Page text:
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Is Chicago’s zoning code broken?

This may sound crazy, but I’ve never been to Chicago. It’s on my list, but I just haven’t gotten around to it and I’ve never had a specific reason to go. Hopefully I can make it this summer.

Lately though, I’ve found myself reading more and more about the city. Given that it’s also a Great Lakes city and it’s of comparable size, Chicago is an interesting case study for Toronto. But one thing that seems to keep coming up, is the need for zoning reform.

About a month ago I wrote a post called “The tale of 2 Chicagos”, which was inspired by the blogging of Aaron Renn (The Urbanophile) and Daniel Hertz (City Notes). The discussion was around the prevalence of single-family zoning in most parts of Chicago and how it’s creating a supply constrained market (driving up prices).

But there’s another outcome. Here’s what Daniel Hertz recently argued:

When places in and around downtown become more desirable, developers build more housing, and more people get to live there. But when non-downtown neighborhoods become more desirable, developers can’t build more housing: it’s against the law. So instead, they profit by tearing down old two-flats and building mansions in their place. And as a result, fewer people get to live in those neighborhoods, even as more and more people want to.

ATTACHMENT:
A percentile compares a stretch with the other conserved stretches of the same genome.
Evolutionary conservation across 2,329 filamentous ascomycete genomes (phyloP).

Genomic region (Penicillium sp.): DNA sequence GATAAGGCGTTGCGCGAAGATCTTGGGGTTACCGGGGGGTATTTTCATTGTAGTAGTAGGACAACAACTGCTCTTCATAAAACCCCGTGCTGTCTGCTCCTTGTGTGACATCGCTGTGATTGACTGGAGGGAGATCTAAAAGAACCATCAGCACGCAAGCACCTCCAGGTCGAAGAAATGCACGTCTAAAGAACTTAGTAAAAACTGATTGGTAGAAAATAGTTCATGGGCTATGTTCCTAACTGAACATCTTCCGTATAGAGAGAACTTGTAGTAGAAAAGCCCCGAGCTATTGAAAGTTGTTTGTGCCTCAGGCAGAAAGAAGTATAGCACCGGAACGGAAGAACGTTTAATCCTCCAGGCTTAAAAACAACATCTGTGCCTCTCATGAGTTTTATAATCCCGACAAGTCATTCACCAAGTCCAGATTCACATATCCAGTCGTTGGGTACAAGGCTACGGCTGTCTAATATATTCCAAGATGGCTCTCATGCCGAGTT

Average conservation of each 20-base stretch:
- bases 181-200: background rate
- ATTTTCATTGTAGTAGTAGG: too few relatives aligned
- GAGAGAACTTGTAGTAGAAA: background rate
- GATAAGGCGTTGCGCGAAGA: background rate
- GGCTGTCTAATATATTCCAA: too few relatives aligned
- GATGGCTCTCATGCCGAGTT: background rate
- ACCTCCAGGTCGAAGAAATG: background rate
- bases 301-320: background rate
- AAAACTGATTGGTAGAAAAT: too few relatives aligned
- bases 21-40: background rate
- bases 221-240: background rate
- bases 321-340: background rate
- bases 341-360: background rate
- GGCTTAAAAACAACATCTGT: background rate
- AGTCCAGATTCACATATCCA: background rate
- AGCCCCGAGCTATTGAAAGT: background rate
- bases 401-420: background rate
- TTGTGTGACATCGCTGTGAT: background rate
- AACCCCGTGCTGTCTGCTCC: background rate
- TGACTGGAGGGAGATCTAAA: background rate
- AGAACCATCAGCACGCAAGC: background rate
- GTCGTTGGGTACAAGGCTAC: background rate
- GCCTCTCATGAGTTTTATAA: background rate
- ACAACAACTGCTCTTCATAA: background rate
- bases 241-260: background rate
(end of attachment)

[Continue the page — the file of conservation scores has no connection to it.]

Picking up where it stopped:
Effectively, his argument is that gentrification leads to a loss of housing units. Developers can’t build more housing, so they replace housing. And it all stems from a restrictive zoning code that aims to maintain the character and scale of established neighborhoods. I get that, but you could easily argue that it exacerbates the negatives of gentrification.

It strikes me that Toronto and Chicago are in somewhat similar places in terms of their growth. Without any real natural barriers, both cities had the luxury of being able to develop through horizontal sprawl when they were younger.

But with people now returning to city centers, we’re faced with a series of difficult decisions: How do we balance preservation and growth? How do we balance low-density with high-density? How do we maintain the character of what people love while still creating an inclusive city?

It absolutely can be done, but it’s going to mean embracing a certain amount of change. And that’s not always an easy sell. 

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